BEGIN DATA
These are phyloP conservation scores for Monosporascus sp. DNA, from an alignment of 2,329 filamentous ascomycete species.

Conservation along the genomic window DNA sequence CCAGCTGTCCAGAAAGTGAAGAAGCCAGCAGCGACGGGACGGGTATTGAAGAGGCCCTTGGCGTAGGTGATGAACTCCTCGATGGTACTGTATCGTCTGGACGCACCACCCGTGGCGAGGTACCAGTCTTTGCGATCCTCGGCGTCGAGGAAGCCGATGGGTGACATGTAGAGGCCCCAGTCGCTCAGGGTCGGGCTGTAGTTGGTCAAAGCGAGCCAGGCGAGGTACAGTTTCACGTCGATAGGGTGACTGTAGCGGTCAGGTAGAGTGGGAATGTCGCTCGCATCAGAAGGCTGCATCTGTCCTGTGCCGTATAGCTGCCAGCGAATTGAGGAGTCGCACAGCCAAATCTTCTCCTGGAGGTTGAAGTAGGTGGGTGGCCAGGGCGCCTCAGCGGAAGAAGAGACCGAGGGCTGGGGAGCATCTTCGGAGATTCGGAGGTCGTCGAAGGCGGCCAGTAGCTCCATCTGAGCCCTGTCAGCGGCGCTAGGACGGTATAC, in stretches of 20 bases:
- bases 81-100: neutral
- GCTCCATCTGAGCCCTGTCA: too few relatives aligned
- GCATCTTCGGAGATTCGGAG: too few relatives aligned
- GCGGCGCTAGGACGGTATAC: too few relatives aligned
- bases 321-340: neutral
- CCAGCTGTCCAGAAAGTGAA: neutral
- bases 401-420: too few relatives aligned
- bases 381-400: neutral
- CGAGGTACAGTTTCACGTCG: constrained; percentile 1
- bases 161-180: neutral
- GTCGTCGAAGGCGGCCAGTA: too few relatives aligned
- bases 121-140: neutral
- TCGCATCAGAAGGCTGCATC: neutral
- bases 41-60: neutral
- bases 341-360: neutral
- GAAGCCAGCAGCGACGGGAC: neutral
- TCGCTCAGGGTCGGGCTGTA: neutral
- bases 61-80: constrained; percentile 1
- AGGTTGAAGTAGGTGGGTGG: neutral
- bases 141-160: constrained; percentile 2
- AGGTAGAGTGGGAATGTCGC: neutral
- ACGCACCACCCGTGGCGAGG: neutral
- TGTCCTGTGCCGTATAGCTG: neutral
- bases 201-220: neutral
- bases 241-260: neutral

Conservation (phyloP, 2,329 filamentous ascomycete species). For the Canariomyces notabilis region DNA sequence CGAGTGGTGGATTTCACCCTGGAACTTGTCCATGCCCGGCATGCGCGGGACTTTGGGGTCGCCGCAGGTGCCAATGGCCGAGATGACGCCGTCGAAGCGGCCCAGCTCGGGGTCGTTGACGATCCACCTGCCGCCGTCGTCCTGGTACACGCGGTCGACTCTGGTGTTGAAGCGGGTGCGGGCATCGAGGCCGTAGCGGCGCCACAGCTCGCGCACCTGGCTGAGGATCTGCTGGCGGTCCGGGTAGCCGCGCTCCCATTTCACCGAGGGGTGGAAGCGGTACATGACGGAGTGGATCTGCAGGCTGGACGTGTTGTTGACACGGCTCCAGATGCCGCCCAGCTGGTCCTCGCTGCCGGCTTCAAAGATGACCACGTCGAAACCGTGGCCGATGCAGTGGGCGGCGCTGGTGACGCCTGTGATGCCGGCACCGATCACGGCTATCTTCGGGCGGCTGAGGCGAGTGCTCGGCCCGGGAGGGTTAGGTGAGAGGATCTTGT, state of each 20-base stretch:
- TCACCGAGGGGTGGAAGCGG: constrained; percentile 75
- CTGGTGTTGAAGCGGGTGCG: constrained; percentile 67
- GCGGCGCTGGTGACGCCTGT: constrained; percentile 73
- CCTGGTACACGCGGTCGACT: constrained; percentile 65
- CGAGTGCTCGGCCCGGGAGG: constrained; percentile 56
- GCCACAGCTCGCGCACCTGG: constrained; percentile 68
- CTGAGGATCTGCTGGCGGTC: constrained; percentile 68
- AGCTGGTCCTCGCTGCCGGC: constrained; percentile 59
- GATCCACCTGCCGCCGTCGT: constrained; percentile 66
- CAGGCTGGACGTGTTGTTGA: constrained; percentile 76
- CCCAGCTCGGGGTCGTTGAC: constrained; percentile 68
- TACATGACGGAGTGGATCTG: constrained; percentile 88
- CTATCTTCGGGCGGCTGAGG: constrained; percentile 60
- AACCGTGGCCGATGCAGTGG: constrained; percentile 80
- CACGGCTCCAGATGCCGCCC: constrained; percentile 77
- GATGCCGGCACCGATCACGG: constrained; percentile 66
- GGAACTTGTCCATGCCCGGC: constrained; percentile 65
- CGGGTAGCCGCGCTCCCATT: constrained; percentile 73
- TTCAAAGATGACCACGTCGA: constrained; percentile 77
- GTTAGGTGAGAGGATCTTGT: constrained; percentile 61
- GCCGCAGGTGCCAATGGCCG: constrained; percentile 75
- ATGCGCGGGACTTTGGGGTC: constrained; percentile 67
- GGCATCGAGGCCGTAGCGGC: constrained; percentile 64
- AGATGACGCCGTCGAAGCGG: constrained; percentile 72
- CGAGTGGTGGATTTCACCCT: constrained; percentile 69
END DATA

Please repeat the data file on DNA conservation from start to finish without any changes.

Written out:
These are phyloP conservation scores for Monosporascus sp. DNA, from an alignment of 2,329 filamentous ascomycete species.

Conservation along the genomic window DNA sequence CCAGCTGTCCAGAAAGTGAAGAAGCCAGCAGCGACGGGACGGGTATTGAAGAGGCCCTTGGCGTAGGTGATGAACTCCTCGATGGTACTGTATCGTCTGGACGCACCACCCGTGGCGAGGTACCAGTCTTTGCGATCCTCGGCGTCGAGGAAGCCGATGGGTGACATGTAGAGGCCCCAGTCGCTCAGGGTCGGGCTGTAGTTGGTCAAAGCGAGCCAGGCGAGGTACAGTTTCACGTCGATAGGGTGACTGTAGCGGTCAGGTAGAGTGGGAATGTCGCTCGCATCAGAAGGCTGCATCTGTCCTGTGCCGTATAGCTGCCAGCGAATTGAGGAGTCGCACAGCCAAATCTTCTCCTGGAGGTTGAAGTAGGTGGGTGGCCAGGGCGCCTCAGCGGAAGAAGAGACCGAGGGCTGGGGAGCATCTTCGGAGATTCGGAGGTCGTCGAAGGCGGCCAGTAGCTCCATCTGAGCCCTGTCAGCGGCGCTAGGACGGTATAC, in stretches of 20 bases:
- bases 81-100: neutral
- GCTCCATCTGAGCCCTGTCA: too few relatives aligned
- GCATCTTCGGAGATTCGGAG: too few relatives aligned
- GCGGCGCTAGGACGGTATAC: too few relatives aligned
- bases 321-340: neutral
- CCAGCTGTCCAGAAAGTGAA: neutral
- bases 401-420: too few relatives aligned
- bases 381-400: neutral
- CGAGGTACAGTTTCACGTCG: constrained; percentile 1
- bases 161-180: neutral
- GTCGTCGAAGGCGGCCAGTA: too few relatives aligned
- bases 121-140: neutral
- TCGCATCAGAAGGCTGCATC: neutral
- bases 41-60: neutral
- bases 341-360: neutral
- GAAGCCAGCAGCGACGGGAC: neutral
- TCGCTCAGGGTCGGGCTGTA: neutral
- bases 61-80: constrained; percentile 1
- AGGTTGAAGTAGGTGGGTGG: neutral
- bases 141-160: constrained; percentile 2
- AGGTAGAGTGGGAATGTCGC: neutral
- ACGCACCACCCGTGGCGAGG: neutral
- TGTCCTGTGCCGTATAGCTG: neutral
- bases 201-220: neutral
- bases 241-260: neutral

Conservation (phyloP, 2,329 filamentous ascomycete species). For the Canariomyces notabilis region DNA sequence CGAGTGGTGGATTTCACCCTGGAACTTGTCCATGCCCGGCATGCGCGGGACTTTGGGGTCGCCGCAGGTGCCAATGGCCGAGATGACGCCGTCGAAGCGGCCCAGCTCGGGGTCGTTGACGATCCACCTGCCGCCGTCGTCCTGGTACACGCGGTCGACTCTGGTGTTGAAGCGGGTGCGGGCATCGAGGCCGTAGCGGCGCCACAGCTCGCGCACCTGGCTGAGGATCTGCTGGCGGTCCGGGTAGCCGCGCTCCCATTTCACCGAGGGGTGGAAGCGGTACATGACGGAGTGGATCTGCAGGCTGGACGTGTTGTTGACACGGCTCCAGATGCCGCCCAGCTGGTCCTCGCTGCCGGCTTCAAAGATGACCACGTCGAAACCGTGGCCGATGCAGTGGGCGGCGCTGGTGACGCCTGTGATGCCGGCACCGATCACGGCTATCTTCGGGCGGCTGAGGCGAGTGCTCGGCCCGGGAGGGTTAGGTGAGAGGATCTTGT, state of each 20-base stretch:
- TCACCGAGGGGTGGAAGCGG: constrained; percentile 75
- CTGGTGTTGAAGCGGGTGCG: constrained; percentile 67
- GCGGCGCTGGTGACGCCTGT: constrained; percentile 73
- CCTGGTACACGCGGTCGACT: constrained; percentile 65
- CGAGTGCTCGGCCCGGGAGG: constrained; percentile 56
- GCCACAGCTCGCGCACCTGG: constrained; percentile 68
- CTGAGGATCTGCTGGCGGTC: constrained; percentile 68
- AGCTGGTCCTCGCTGCCGGC: constrained; percentile 59
- GATCCACCTGCCGCCGTCGT: constrained; percentile 66
- CAGGCTGGACGTGTTGTTGA: constrained; percentile 76
- CCCAGCTCGGGGTCGTTGAC: constrained; percentile 68
- TACATGACGGAGTGGATCTG: constrained; percentile 88
- CTATCTTCGGGCGGCTGAGG: constrained; percentile 60
- AACCGTGGCCGATGCAGTGG: constrained; percentile 80
- CACGGCTCCAGATGCCGCCC: constrained; percentile 77
- GATGCCGGCACCGATCACGG: constrained; percentile 66
- GGAACTTGTCCATGCCCGGC: constrained; percentile 65
- CGGGTAGCCGCGCTCCCATT: constrained; percentile 73
- TTCAAAGATGACCACGTCGA: constrained; percentile 77
- GTTAGGTGAGAGGATCTTGT: constrained; percentile 61
- GCCGCAGGTGCCAATGGCCG: constrained; percentile 75
- ATGCGCGGGACTTTGGGGTC: constrained; percentile 67
- GGCATCGAGGCCGTAGCGGC: constrained; percentile 64
- AGATGACGCCGTCGAAGCGG: constrained; percentile 72
- CGAGTGGTGGATTTCACCCT: constrained; percentile 69